Years before Father Lankester Merrin helped save Regan MacNeil's soul, he first encounters the demon Pazuzu in East Africa. This is the tale of Father Merrin's initial battle with Pazuzu and the rediscovery of his faith.
A police lieutenant uncovers more than he bargained for as his investigation of a series of murders, which have all the hallmarks of the deceased 'Gemini' serial killer, lead him to question the patients of a psychiatric ward.
Archeologist Lankester Merrin is asked to go to East Africa to excavate a church that has been found completely buried in sand. Merrin is also an ordained Roman Catholic priest who, still haunted by what he was forced to do during World War II in his native Holland, eschews any religion or belief. He's fascinated by what he finds and that it dates hundred of years before Christianity was introduced to the area. Accompanied by a young priest, Father Francis, to keep an eye on the religious elements of what they find, Merrin makes his way to the camp. There he meets a young doctor, Sarah and soon realizes there is an air of gloom that envelops the entire site. Workmen go mad and a young boy is mauled by a pack of hyenas while completely ignoring his younger brother Joseph. Inside the church itself they find signs of desecration. Merrin is forced to re-examine his lack of faith and come face to face with the devil. Written by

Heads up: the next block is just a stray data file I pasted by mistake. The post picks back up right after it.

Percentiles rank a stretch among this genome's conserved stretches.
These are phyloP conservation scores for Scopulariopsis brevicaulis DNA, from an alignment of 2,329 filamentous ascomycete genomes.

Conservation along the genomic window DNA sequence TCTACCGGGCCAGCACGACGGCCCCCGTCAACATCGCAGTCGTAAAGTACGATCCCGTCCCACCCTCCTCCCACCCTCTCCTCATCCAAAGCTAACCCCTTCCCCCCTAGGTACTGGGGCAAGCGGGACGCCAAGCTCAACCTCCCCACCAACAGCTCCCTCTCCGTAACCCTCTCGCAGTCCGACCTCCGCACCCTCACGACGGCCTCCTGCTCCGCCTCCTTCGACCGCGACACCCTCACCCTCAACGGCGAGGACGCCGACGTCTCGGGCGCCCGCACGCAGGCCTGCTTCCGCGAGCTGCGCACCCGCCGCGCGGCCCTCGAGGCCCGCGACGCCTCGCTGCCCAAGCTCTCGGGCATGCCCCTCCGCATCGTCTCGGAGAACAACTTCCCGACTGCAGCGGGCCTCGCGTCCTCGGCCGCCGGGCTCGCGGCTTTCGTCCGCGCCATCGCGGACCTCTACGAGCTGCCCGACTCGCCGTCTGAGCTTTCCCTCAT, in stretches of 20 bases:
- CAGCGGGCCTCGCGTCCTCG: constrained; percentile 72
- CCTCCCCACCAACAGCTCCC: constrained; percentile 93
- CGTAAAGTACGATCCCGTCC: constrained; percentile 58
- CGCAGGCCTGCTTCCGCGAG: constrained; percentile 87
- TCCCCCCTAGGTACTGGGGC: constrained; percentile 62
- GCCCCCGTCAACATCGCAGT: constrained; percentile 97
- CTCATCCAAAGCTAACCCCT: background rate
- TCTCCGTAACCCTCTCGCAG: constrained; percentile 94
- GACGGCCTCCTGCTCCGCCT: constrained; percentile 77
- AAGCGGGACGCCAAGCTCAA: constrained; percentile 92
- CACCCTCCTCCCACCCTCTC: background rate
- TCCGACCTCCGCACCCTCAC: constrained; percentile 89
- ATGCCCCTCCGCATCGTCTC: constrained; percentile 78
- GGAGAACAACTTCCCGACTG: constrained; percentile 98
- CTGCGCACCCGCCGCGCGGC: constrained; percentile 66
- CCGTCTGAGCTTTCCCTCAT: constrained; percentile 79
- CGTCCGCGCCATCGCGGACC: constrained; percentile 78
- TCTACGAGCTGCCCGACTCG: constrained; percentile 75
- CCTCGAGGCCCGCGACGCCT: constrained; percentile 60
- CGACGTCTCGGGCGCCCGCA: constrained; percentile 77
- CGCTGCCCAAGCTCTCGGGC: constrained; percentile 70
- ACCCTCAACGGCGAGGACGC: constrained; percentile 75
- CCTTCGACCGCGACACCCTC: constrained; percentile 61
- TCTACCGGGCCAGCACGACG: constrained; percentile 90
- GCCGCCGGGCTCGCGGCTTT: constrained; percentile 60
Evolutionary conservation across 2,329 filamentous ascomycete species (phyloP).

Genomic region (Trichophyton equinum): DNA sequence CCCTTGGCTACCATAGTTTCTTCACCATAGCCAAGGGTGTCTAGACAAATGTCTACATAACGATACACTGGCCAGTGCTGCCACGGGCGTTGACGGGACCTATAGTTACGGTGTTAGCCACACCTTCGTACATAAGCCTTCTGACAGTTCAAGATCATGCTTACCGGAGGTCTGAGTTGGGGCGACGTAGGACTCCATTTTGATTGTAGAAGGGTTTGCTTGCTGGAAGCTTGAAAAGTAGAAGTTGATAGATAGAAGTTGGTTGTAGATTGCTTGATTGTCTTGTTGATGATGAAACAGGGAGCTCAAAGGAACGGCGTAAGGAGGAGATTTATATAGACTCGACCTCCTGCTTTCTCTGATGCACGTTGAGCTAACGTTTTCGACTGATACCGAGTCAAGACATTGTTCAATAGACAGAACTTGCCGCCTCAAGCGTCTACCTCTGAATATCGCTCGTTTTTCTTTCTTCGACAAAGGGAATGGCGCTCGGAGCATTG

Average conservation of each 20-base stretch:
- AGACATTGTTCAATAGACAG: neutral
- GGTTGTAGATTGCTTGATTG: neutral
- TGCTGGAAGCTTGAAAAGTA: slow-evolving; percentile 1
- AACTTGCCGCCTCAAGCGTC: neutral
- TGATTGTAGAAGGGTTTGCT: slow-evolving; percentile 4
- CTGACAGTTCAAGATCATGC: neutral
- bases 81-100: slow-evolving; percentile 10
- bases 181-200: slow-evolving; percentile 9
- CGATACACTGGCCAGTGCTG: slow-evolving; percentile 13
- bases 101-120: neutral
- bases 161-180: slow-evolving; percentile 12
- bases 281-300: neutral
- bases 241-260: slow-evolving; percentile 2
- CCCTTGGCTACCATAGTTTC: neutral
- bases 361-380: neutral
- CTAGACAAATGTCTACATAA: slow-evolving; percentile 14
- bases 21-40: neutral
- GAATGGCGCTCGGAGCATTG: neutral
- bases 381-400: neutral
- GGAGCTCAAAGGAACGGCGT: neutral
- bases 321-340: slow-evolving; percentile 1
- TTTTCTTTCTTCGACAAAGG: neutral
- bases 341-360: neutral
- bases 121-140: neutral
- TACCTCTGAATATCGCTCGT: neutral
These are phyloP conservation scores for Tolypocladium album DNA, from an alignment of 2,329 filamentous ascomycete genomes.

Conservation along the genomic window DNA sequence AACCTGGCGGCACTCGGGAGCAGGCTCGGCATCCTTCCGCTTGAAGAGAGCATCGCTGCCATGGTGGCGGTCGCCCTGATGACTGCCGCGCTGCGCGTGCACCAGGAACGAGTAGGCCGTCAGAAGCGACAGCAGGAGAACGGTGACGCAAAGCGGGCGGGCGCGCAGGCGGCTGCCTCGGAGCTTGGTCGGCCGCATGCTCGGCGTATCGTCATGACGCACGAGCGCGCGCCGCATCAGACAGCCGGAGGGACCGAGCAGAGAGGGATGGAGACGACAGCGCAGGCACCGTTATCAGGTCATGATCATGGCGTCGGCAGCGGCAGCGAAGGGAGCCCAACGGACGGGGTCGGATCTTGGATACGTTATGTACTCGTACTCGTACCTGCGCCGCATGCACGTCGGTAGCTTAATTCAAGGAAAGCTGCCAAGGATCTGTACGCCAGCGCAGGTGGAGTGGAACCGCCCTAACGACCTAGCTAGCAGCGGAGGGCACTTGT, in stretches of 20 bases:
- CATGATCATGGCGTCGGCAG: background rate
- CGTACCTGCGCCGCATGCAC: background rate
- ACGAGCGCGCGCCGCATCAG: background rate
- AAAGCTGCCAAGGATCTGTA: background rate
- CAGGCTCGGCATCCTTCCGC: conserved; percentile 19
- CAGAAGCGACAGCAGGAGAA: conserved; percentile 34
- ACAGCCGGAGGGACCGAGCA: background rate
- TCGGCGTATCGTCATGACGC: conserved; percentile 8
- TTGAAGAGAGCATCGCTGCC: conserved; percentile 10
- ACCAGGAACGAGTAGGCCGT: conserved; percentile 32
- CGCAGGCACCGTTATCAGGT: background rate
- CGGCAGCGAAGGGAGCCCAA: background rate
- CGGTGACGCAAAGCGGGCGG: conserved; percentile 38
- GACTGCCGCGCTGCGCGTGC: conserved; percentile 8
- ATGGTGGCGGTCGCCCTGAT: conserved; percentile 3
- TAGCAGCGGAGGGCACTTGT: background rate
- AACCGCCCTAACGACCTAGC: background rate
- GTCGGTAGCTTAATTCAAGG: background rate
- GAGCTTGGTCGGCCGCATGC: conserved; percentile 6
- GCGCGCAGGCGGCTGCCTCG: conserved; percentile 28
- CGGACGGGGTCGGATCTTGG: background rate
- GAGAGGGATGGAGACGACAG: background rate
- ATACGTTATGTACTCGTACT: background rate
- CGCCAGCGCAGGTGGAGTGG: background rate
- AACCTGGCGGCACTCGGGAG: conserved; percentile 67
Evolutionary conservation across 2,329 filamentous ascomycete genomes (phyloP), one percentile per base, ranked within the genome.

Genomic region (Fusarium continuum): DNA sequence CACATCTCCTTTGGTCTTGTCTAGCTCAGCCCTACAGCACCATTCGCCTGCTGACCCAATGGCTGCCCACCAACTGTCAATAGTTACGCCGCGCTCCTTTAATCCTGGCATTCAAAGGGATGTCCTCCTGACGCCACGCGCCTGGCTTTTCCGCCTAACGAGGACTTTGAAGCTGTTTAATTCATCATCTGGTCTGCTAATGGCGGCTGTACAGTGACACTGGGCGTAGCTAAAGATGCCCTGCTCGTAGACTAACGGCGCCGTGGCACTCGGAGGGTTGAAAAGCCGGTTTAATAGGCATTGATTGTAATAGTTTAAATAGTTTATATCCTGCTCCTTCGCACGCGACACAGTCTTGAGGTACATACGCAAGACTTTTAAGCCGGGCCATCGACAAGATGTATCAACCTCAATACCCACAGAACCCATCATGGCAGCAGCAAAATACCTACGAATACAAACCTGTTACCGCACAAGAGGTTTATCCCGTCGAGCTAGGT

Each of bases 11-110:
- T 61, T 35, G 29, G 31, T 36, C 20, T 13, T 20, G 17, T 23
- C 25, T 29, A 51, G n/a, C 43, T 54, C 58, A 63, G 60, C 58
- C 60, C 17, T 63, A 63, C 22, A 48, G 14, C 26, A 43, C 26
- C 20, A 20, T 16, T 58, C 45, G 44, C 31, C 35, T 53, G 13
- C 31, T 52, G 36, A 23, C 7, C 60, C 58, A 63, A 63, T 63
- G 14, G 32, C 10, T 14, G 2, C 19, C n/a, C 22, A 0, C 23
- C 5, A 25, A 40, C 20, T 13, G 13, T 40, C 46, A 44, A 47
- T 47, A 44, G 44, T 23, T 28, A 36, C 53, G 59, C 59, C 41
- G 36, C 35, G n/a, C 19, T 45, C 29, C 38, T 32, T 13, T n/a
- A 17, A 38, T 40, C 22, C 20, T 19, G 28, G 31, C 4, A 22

What do you do when you're stuck with making the third sequel to a long-ago horror classic, and the two previous sequels have played out every possible angle? Why, you make everything as gory and bloody and exploitative as possible, far exceeding all three previous films' violence and gore quotient. You also hire a hack director, in this case Renny Harlin, because any reputable director would either: A. refuse to make this, or B. never be able to top the original, anyhow. In THE EXORCIST, William Friedkin directed a masterpiece to which there should never have been a followup, simple as that. EXORCIST: THE BEGINNING should have been a straight-to-video release, for all the special effects and bloody killings and panoramic desert shots. Stellan Skarsgard is saddled with following in Max Van Sydow's considerable footsteps as a younger Father Merrin in this so-called prequel, and no one else in the cast is worthy of note. There's no Linda Blair or Ellen Burstyn or Jason Miller or J. Lee Cobb here to lend able support. So the whole thing falls on Skarsgard's shoulders, and as mush as I admire the actor, he simply isn't up to it. He spends most of the movie standing around, providing reaction shots to the various doings, which include an endless series of children and adults being shot in the head, some shown repeatedly. As we know, this is really the director's fault. Renny Harlin. How much worse can it get? A couple of scary moments don't make up for all the crap the rest of this film is loaded down with. Plotwise, we have a middle-age, spiritually fatigued Merrin involved in a post-WWII East African dig that unearths the very demon he is destined to meet up with again in a Georgetown townhouse many years later. The good versus evil battle fought here is, shall we say, less than auspicious.
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